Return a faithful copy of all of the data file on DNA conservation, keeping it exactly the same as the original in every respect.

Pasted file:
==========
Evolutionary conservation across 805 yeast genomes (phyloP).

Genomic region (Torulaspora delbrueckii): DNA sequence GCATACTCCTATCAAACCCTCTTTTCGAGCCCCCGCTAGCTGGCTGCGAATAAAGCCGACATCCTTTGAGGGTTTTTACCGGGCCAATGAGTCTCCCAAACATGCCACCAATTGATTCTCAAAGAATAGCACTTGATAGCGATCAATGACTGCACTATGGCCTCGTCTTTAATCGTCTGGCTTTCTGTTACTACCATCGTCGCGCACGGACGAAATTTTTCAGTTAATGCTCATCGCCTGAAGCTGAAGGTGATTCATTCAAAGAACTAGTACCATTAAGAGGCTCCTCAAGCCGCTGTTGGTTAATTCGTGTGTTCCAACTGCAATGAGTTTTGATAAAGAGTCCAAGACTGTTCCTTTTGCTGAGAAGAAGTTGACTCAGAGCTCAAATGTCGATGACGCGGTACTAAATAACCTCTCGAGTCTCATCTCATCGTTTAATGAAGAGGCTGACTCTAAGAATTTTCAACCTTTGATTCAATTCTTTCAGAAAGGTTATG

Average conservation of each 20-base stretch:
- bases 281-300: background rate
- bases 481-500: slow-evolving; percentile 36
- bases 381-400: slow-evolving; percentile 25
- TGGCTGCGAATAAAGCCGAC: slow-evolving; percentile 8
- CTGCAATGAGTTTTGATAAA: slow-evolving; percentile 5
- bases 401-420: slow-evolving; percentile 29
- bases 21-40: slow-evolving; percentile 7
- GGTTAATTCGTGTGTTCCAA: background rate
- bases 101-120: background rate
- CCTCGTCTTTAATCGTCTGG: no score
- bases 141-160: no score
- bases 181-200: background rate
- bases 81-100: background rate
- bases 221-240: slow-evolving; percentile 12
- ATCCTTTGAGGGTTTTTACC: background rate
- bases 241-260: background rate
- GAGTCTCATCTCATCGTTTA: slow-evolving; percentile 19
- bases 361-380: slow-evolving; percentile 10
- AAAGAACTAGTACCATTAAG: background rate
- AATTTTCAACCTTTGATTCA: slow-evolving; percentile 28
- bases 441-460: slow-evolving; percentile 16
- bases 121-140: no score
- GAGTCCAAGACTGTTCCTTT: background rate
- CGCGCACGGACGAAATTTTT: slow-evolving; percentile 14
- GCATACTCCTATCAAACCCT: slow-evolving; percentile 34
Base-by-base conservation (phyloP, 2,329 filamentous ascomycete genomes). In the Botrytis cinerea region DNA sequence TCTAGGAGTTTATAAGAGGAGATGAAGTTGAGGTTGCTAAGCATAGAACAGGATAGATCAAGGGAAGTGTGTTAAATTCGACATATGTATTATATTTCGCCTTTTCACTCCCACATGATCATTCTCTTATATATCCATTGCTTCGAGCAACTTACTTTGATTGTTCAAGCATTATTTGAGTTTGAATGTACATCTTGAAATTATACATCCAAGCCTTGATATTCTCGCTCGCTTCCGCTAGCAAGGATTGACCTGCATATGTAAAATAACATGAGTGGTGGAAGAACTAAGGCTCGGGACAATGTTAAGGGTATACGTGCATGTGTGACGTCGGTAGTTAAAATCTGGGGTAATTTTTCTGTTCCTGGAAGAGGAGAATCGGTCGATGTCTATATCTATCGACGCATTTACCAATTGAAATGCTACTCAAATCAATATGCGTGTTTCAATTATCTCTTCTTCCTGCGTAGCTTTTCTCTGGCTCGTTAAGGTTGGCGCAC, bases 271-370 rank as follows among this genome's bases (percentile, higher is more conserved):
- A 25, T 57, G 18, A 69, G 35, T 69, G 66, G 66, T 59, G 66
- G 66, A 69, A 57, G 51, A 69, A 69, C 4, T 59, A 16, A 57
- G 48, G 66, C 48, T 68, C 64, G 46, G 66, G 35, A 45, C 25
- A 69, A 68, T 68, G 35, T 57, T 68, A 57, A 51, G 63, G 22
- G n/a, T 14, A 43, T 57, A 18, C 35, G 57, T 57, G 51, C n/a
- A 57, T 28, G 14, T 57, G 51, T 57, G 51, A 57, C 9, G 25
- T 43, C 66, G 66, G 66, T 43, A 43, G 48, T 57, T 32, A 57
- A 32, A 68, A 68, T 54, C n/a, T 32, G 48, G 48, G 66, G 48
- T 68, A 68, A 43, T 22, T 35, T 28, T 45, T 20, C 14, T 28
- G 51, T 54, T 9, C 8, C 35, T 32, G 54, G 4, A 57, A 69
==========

Evolutionary conservation across 805 yeast genomes (phyloP).

Genomic region (Torulaspora delbrueckii): DNA sequence GCATACTCCTATCAAACCCTCTTTTCGAGCCCCCGCTAGCTGGCTGCGAATAAAGCCGACATCCTTTGAGGGTTTTTACCGGGCCAATGAGTCTCCCAAACATGCCACCAATTGATTCTCAAAGAATAGCACTTGATAGCGATCAATGACTGCACTATGGCCTCGTCTTTAATCGTCTGGCTTTCTGTTACTACCATCGTCGCGCACGGACGAAATTTTTCAGTTAATGCTCATCGCCTGAAGCTGAAGGTGATTCATTCAAAGAACTAGTACCATTAAGAGGCTCCTCAAGCCGCTGTTGGTTAATTCGTGTGTTCCAACTGCAATGAGTTTTGATAAAGAGTCCAAGACTGTTCCTTTTGCTGAGAAGAAGTTGACTCAGAGCTCAAATGTCGATGACGCGGTACTAAATAACCTCTCGAGTCTCATCTCATCGTTTAATGAAGAGGCTGACTCTAAGAATTTTCAACCTTTGATTCAATTCTTTCAGAAAGGTTATG

Average conservation of each 20-base stretch:
- bases 281-300: background rate
- bases 481-500: slow-evolving; percentile 36
- bases 381-400: slow-evolving; percentile 25
- TGGCTGCGAATAAAGCCGAC: slow-evolving; percentile 8
- CTGCAATGAGTTTTGATAAA: slow-evolving; percentile 5
- bases 401-420: slow-evolving; percentile 29
- bases 21-40: slow-evolving; percentile 7
- GGTTAATTCGTGTGTTCCAA: background rate
- bases 101-120: background rate
- CCTCGTCTTTAATCGTCTGG: no score
- bases 141-160: no score
- bases 181-200: background rate
- bases 81-100: background rate
- bases 221-240: slow-evolving; percentile 12
- ATCCTTTGAGGGTTTTTACC: background rate
- bases 241-260: background rate
- GAGTCTCATCTCATCGTTTA: slow-evolving; percentile 19
- bases 361-380: slow-evolving; percentile 10
- AAAGAACTAGTACCATTAAG: background rate
- AATTTTCAACCTTTGATTCA: slow-evolving; percentile 28
- bases 441-460: slow-evolving; percentile 16
- bases 121-140: no score
- GAGTCCAAGACTGTTCCTTT: background rate
- CGCGCACGGACGAAATTTTT: slow-evolving; percentile 14
- GCATACTCCTATCAAACCCT: slow-evolving; percentile 34
Base-by-base conservation (phyloP, 2,329 filamentous ascomycete genomes). In the Botrytis cinerea region DNA sequence TCTAGGAGTTTATAAGAGGAGATGAAGTTGAGGTTGCTAAGCATAGAACAGGATAGATCAAGGGAAGTGTGTTAAATTCGACATATGTATTATATTTCGCCTTTTCACTCCCACATGATCATTCTCTTATATATCCATTGCTTCGAGCAACTTACTTTGATTGTTCAAGCATTATTTGAGTTTGAATGTACATCTTGAAATTATACATCCAAGCCTTGATATTCTCGCTCGCTTCCGCTAGCAAGGATTGACCTGCATATGTAAAATAACATGAGTGGTGGAAGAACTAAGGCTCGGGACAATGTTAAGGGTATACGTGCATGTGTGACGTCGGTAGTTAAAATCTGGGGTAATTTTTCTGTTCCTGGAAGAGGAGAATCGGTCGATGTCTATATCTATCGACGCATTTACCAATTGAAATGCTACTCAAATCAATATGCGTGTTTCAATTATCTCTTCTTCCTGCGTAGCTTTTCTCTGGCTCGTTAAGGTTGGCGCAC, bases 271-370 rank as follows among this genome's bases (percentile, higher is more conserved):
- A 25, T 57, G 18, A 69, G 35, T 69, G 66, G 66, T 59, G 66
- G 66, A 69, A 57, G 51, A 69, A 69, C 4, T 59, A 16, A 57
- G 48, G 66, C 48, T 68, C 64, G 46, G 66, G 35, A 45, C 25
- A 69, A 68, T 68, G 35, T 57, T 68, A 57, A 51, G 63, G 22
- G n/a, T 14, A 43, T 57, A 18, C 35, G 57, T 57, G 51, C n/a
- A 57, T 28, G 14, T 57, G 51, T 57, G 51, A 57, C 9, G 25
- T 43, C 66, G 66, G 66, T 43, A 43, G 48, T 57, T 32, A 57
- A 32, A 68, A 68, T 54, C n/a, T 32, G 48, G 48, G 66, G 48
- T 68, A 68, A 43, T 22, T 35, T 28, T 45, T 20, C 14, T 28
- G 51, T 54, T 9, C 8, C 35, T 32, G 54, G 4, A 57, A 69